Menopause is a natural biological process that all women experience at some point in their lives. During this time, the body goes through numerous physical changes as it adjusts to fluctuating hormone levels. Many women have unpleasant symptoms during menopause, and unfortunately for many, hair loss is one of the side effects.

Research suggests that hair loss during menopause is the result of a hormonal imbalance. Specifically, it’s related to a lowered production of estrogen and progesterone. These hormones help hair grow faster and stay on the head for longer periods of time. When the levels of estrogen and progesterone drop, hair grows more slowly and becomes much thinner. A decrease in these hormones also triggers an increase in the production of androgens, or a group of male hormones. Androgens shrink hair follicles, resulting in hair loss on the head. In some cases, however, these hormones can cause more hair to grow on the face. This is why some menopausal women develop facial “peach fuzz” and small sprouts of hair on the chin.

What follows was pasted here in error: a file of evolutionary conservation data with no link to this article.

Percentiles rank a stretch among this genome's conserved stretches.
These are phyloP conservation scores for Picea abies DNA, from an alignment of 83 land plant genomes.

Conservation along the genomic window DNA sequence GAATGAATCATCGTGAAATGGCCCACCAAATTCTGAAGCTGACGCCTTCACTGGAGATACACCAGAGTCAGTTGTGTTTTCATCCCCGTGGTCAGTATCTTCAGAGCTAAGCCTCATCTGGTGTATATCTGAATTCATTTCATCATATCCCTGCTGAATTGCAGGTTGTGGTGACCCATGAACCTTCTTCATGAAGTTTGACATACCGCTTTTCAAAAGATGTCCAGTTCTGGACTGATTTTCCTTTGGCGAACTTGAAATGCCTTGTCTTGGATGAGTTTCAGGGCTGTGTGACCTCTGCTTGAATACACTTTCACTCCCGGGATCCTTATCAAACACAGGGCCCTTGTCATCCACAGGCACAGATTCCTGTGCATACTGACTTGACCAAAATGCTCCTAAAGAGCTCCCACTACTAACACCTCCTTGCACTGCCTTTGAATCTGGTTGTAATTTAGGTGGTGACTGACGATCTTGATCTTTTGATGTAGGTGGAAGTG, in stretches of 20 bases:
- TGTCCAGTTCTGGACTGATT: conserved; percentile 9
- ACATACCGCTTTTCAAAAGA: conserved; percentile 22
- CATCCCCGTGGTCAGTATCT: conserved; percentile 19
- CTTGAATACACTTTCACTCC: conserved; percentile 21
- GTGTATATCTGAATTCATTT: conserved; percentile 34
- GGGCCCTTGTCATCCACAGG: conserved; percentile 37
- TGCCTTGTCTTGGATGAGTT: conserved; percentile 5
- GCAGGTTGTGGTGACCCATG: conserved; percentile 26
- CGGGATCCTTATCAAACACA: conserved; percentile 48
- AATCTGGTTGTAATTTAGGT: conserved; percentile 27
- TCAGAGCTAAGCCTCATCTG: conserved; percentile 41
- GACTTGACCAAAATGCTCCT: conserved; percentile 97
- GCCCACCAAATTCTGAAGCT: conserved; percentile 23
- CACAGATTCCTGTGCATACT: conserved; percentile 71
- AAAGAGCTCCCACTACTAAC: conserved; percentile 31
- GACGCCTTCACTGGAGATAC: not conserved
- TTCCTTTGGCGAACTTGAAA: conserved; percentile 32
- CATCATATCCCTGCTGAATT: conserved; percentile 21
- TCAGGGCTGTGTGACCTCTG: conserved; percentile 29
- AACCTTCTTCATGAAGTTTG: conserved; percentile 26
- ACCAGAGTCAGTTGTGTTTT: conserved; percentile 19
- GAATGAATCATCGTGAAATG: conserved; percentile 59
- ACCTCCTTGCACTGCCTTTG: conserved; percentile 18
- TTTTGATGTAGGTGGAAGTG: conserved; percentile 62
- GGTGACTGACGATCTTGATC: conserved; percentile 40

Fifty is the average age for menopause, but changes to your hair can begin long before then. Nobody over 40 has the same volume of hair as they had in there twenties, but menopause is an extra and accelerated cause. The pattern of menopausal hair thinning is similar to the early stages of Female Pattern Baldness

Pregnancy and hair loss

Telogen effluvium is the excessive shedding of hair that occurs one to five months following pregnancy. This is not uncommon, as it affects somewhere between 40 to 50% of women; but like most changes during pregnancy, it is temporary. In general, very few hairs are shed during pregnancy, so your hair will often be much thicker and fuller towards the middle and end of your pregnancy. This is because raised oestrogen levels keep your hair in the growing (anagen) phase for longer than usual. However, post-partum hair loss can occur a few months after giving birth due to oestrogen levels dropping back to normal.